Before there was the novel, there were the stories...

by Nan Hawthorne, who also writes under Christopher Hawthorne Moss, Books and Stories b ChristopherHawthorne Moss at

Thursday, August 5, 2010

The Road to Paris: Pirates (Newest Stories)

alni’s tears were for her fragile lover, the Irish bard named Shannon O’Neill. She wept because with one look she knew the Sif’s Pride crew was doomed. There were but five of them, one a woman, while the Frankish pirate ship was heavily manned with men bristling with weapons. The best she could hope for would be that passing in the heat of battle as a man she would be killed.

The captain of the Frankish ship looked over his soon-to-be prize. Clothar was not a man who balked at taking what he wanted. The fishing boat looked to be laden with ocean fish. The crew was small, four men and a boy. He gestured to the bowmen who perched above him on the vessel’s rigging. They took aim, waited for a clear and certain shot and let fly their arrows. Immediately two of the crewmen on the smaller boat were killed. That left two and the boy. They were close enough now to throw the grapples and board. Why not let the men have a little fun.

Ranigg stood shoulder to shoulder with Snorri on his right and Falni on his left. He glanced at her, turned back to watch the Franks as they swung their grapples. He waited until the first men climbed the gunwales to step aboard the Pride, reached around behind Falni and pushed her overboard with all his might. Her cry of outrage was submerged literally. He swung his sword, cleaved one Frank’s arm from his shoulder and stabbed another through the belly. Then a third man thrust his spear through Ranigg.’s chest, its point coming out through his back the force was so great. Snorri was long since dead.

Falni struggled in the icy water. Somehow the movement of both vessels made a current that swept her around behind the Pride. She surfaced long enough to hear that the sounds of battle had faded to voices only. She knew what that meant. Ranigg , her dear older brother, her partner and champion, was on his way to Odin’s table now. Her salt tears blended with the sea spray on her face.

She knew that she would not last long in the frigid water. If one of the Franks did not find her as she clung to the boat she would surely freeze to death. That reminded her that Shannon had nearly frozen to death when he fell into this same body of water. She and her brother had found him, rescued him, and christened him “Drivvid” or “driftwood”. It had been the parting with his wife that had driven her Shannon to attempt his own death in the sea. What would happen now that he had lost another, better love?

She could feel her feet and legs going numb. Her mind was slowing due to the cold, but her thoughts raced as quickly as they could. If she died, that would be it. If she let herself be captured, she might, just might find her way back to Shannon. In what shape, she did not know, but she did know one thing. Unlike many men she would be as precious to him ravished by another as she was before.

She wondered if she could pass for a boy. That might be the one way she could escape the violent attentions of these pirates. It was worth a risk. She let herself fall back into the water, keeping herself afloat with her paddling arms, and shouted.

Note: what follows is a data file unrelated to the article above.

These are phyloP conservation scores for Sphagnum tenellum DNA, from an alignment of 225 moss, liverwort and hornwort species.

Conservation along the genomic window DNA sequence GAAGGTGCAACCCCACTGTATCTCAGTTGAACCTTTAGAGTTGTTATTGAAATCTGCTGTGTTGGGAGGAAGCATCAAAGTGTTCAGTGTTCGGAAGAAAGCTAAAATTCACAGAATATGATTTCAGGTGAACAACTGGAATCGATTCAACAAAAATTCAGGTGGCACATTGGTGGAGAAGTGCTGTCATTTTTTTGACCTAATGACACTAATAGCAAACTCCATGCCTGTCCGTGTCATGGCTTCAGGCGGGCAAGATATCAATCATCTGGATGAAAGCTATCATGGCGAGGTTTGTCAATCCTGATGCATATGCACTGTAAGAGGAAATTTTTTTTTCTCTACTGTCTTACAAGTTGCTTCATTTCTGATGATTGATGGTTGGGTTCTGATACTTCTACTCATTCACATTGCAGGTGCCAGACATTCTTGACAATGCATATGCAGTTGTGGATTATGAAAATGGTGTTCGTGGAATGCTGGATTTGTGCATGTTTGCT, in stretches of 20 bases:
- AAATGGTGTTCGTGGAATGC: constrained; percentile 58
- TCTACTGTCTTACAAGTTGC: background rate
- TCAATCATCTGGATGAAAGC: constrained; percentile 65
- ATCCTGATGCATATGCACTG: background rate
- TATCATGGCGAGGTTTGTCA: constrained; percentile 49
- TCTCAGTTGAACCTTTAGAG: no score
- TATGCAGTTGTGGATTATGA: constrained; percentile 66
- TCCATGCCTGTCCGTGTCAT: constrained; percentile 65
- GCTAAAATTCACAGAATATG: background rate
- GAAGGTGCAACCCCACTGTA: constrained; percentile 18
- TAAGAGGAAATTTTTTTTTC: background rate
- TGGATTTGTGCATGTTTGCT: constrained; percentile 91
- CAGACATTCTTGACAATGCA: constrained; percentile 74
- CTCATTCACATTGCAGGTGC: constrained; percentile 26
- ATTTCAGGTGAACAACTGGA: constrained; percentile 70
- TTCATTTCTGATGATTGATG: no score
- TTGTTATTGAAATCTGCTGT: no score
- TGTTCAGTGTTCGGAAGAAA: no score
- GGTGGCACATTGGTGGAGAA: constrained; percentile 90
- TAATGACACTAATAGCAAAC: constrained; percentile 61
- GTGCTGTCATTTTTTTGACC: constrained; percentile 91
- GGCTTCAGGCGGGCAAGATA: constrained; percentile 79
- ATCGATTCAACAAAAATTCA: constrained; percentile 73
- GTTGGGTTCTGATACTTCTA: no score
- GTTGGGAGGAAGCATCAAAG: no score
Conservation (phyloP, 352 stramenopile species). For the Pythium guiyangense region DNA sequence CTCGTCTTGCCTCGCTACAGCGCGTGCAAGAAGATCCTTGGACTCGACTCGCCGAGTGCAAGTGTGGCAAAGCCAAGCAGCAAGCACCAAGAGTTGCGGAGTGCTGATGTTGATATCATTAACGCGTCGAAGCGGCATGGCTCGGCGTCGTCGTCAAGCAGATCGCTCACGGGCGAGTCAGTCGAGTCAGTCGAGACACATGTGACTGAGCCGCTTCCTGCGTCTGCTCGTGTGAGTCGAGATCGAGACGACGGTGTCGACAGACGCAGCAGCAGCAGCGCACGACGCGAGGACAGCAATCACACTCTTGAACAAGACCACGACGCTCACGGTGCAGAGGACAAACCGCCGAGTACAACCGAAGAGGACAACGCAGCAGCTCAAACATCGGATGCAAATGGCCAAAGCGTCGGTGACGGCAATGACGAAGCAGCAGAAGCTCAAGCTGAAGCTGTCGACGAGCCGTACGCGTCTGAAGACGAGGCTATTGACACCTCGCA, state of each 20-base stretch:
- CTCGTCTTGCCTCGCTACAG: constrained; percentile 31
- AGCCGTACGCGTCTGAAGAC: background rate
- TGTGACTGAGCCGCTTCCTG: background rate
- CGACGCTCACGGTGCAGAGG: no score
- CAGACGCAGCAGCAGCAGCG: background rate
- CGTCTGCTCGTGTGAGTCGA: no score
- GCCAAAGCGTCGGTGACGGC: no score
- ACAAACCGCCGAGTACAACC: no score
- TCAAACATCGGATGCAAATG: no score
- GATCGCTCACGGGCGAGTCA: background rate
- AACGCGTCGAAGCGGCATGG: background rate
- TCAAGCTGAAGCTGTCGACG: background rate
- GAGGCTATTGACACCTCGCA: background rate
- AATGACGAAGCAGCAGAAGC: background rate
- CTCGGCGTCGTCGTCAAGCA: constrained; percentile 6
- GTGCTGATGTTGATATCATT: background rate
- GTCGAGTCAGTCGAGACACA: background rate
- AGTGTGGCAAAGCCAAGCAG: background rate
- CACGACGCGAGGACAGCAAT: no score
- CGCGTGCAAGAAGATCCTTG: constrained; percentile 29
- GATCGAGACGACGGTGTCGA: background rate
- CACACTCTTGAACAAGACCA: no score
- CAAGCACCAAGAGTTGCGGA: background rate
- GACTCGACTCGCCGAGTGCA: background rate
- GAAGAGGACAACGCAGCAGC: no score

A huge head looked over the gunwale at her. It was a man of at least forty with a bushy reddish beard and eyebrows, many missing teeth, a deep scar above his eyes, and tiny black eyes. He said something in Frankish, a language closer to English than Norse, but she caught the word, “boy” and her hope lifted.

The man swung one arm around to beckon to his crew. Three of them grabbed grapples and started fishing for Falni. One of the hooks snared her arm,. Nearly pulling it from its socket. She cried out with pain, but the man continued to pull her up, one of his mates succeeding in hooking one of her legs. She was glad of the britches she wore at sea.

On the deck of her own boat she lay sodden in the puddle she herself made. The big man, the leader, leaned over her to get a look. In Norse he said, “So we have netted a stout young lad. Should fetch a good price in the slave market. Where were you bound, boy? Frankia, Norway or England?”

One of his crew came up and reported on the booty he had found in the boat’s hold. The captain roared with triumph. Turning back to Falni, he said, “A fine catch! How nice of you and the crew to do all the work for us.” He prodded her with a booted toe. “I asked you a question, brat. Obviously you were headed for a near port. Lawrencium? Skirbeck or somewhere in Frankia?”

Falni tried to skitter away as the boot came back with more force. She pointed to her mouth and shook her head, then to her ears and did the same.

“Deaf and dumb, are you? Well, we will see about that. “ He commanded one of his men, “Bring that corpse over here. He looks a little like this boy. Maybe they are father and son or brothers. Let’s see how this one likes watching her kin mutilated.”

His words had been in Frankish. She thought he might have said something about father or brother. Then she saw what the men were doing. They dragged Ranigg.’s body over to the captain, who gestured for his men to pull down Ranigg’s britches. He himself drew a knife from his belt.

“It would be too bad if this fine young warrior arrived in Valhalla a gelding, do you not agree?” He leaned and reached for her brother’s exposed phallus.

“Stop!” she shrieked.

The captain grinned evilly, re-sheathing his knife. “I thought so.” He reached down to grab Falni’s arm and drag her to her feet. “Now let’s get down to some information…”

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About the author

Nan Hawthorne now writes under the name Christopher Hawthorne Moss. You can contact Christopher at .